Martin Luther King Jr. Day highlights an opportunity for us to reflect on our community, our hopes and dreams, and our path to a better future.
The Reverend King inspires us to not only pursue our dreams and goals, but also to fight against injustice and social inequity. He challenges us to become agitators.
In his Letter from a Birmingham Jail, Dr. King talks about his desire to foster tension because the community has become complacent. He is referenced as an “outside agitator.”
We still need agitators.
Consider some of these statistics:
- There are now 47 million people living below the poverty line which is more people than during Dr. King’s time.
- A recent study conducted in Seattle found that the “first available taxi stopped 60% of the time for a white student but less than 20% of the time for a black student .”
- Homeless children are at an historic high of 2.5 million (2016), an 8% increase over from 2015, which means one in 30 children don’t have a home in the US, one of the top 10 wealthiest countries in the world.
So today, tomorrow, this month, or even this year, step up your game and cause some agitation wherever you find complacency.
1. Dare yourself to “be” the change.
2. Dare yourself to stand up to injustice and inequality.
3. Dare yourself to take action to make your community more tolerate to diversity.
4. Dare yourself to help those who are less fortunate, disenfranchised, or marginalized.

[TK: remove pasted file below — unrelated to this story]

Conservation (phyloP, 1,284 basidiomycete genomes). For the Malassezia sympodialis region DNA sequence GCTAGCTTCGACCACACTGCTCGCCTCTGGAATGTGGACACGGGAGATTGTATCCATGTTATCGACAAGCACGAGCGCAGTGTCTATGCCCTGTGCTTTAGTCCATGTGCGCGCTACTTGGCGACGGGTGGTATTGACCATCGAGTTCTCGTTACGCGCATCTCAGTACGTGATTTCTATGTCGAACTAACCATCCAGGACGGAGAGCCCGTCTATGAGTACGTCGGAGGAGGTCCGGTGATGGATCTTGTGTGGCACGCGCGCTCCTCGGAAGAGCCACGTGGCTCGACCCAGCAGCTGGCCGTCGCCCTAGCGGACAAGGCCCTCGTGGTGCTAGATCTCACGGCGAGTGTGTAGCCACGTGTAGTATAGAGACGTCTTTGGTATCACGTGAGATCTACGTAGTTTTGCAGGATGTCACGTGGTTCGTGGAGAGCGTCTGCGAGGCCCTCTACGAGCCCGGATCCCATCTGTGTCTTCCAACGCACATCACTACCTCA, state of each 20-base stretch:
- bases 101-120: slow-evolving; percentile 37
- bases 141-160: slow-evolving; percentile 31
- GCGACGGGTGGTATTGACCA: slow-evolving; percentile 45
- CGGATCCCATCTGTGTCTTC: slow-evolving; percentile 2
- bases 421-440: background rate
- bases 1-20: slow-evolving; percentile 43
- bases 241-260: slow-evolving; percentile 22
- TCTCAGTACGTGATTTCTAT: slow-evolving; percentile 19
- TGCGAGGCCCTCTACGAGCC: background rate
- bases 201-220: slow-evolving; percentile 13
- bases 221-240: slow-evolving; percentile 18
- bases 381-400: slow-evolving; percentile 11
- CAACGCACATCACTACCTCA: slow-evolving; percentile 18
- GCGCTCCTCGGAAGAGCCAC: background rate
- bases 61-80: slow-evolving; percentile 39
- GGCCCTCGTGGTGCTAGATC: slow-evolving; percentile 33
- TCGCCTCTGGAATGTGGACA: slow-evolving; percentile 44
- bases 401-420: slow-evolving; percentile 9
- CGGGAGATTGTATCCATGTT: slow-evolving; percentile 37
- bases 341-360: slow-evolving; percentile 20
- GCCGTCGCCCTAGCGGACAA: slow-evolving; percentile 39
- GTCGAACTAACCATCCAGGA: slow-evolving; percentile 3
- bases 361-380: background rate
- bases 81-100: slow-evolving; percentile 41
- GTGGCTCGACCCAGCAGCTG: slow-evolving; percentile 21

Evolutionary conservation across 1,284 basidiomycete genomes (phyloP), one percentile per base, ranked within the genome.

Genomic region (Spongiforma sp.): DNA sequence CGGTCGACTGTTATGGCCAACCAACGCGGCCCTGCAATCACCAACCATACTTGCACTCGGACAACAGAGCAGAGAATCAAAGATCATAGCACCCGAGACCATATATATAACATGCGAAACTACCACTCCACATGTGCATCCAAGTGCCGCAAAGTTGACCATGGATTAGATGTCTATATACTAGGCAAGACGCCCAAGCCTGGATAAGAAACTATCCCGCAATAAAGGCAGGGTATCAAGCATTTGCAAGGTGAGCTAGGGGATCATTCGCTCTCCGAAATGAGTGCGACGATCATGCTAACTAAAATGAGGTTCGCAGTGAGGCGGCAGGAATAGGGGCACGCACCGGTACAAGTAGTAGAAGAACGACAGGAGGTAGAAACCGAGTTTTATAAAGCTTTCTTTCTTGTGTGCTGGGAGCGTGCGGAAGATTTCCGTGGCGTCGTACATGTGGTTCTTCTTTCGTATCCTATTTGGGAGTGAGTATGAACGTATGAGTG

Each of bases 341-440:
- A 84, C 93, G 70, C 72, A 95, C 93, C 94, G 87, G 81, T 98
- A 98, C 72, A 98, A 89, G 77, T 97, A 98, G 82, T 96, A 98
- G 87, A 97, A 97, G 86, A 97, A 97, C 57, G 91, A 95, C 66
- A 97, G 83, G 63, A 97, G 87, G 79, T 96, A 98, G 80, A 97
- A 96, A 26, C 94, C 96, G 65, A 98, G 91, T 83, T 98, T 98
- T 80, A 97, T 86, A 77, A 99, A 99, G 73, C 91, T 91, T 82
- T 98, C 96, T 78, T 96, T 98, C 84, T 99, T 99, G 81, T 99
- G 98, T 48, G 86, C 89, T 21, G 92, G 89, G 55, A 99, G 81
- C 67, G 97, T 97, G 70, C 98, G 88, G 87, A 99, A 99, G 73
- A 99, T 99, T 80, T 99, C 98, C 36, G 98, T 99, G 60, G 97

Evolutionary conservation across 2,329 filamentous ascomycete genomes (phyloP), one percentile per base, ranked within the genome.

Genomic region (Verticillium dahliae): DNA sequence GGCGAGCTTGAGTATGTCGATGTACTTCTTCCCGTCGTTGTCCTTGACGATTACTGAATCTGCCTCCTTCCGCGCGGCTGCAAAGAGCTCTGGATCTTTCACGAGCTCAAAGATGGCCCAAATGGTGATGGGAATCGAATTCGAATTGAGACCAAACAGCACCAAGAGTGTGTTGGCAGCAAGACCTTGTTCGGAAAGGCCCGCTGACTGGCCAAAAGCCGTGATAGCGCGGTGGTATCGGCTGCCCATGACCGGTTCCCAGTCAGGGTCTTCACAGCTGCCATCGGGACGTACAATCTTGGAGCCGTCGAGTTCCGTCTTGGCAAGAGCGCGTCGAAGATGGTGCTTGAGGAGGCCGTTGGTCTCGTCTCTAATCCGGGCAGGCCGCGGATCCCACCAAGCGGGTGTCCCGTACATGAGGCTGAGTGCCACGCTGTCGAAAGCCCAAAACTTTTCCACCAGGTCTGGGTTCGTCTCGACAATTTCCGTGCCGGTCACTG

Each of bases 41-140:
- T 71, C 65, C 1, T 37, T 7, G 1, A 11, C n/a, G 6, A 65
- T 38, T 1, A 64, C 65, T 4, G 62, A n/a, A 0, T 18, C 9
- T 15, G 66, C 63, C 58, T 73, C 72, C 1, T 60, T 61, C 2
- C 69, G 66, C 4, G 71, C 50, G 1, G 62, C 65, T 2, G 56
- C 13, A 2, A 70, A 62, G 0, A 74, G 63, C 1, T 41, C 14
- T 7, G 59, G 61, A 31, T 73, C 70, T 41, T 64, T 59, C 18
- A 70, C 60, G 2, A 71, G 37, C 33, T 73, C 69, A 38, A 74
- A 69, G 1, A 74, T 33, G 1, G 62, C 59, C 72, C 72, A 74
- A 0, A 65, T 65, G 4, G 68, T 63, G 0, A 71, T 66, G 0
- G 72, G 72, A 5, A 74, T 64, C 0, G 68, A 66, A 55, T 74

5. Dare yourself to keep dreaming and to have hope.
6. Dare yourself to challenge your default habits that keep you living small and not big.
7. Dare yourself to take action even if it means ruffling some feathers.
There is still so much to do to promote a more “perfect Union, establish Justice, ensure domestic Tranquility, provide for the common defence, promote the general Welfare, and secure the Blessings of Liberty to ourselves and our Posterity.” ( US Constitution )
As Reverend Martin Luther King Jr said in his “I have a dream…..” speech:
When we allow freedom to ring-when we let it ring
from every city and every hamlet, from every state and
every city, we will be able to speed up that day when all
of God’s children, black men and white men, Jews and
Gentiles, Protestants and Catholics, will be able to join
hands and sing in the words of the old Negro spiritual,
“Free at last, Free at last, Great God a-mighty, We are
free at last.”
Dream big, have hope, spread compassion, cause a ruckus. You can make a difference.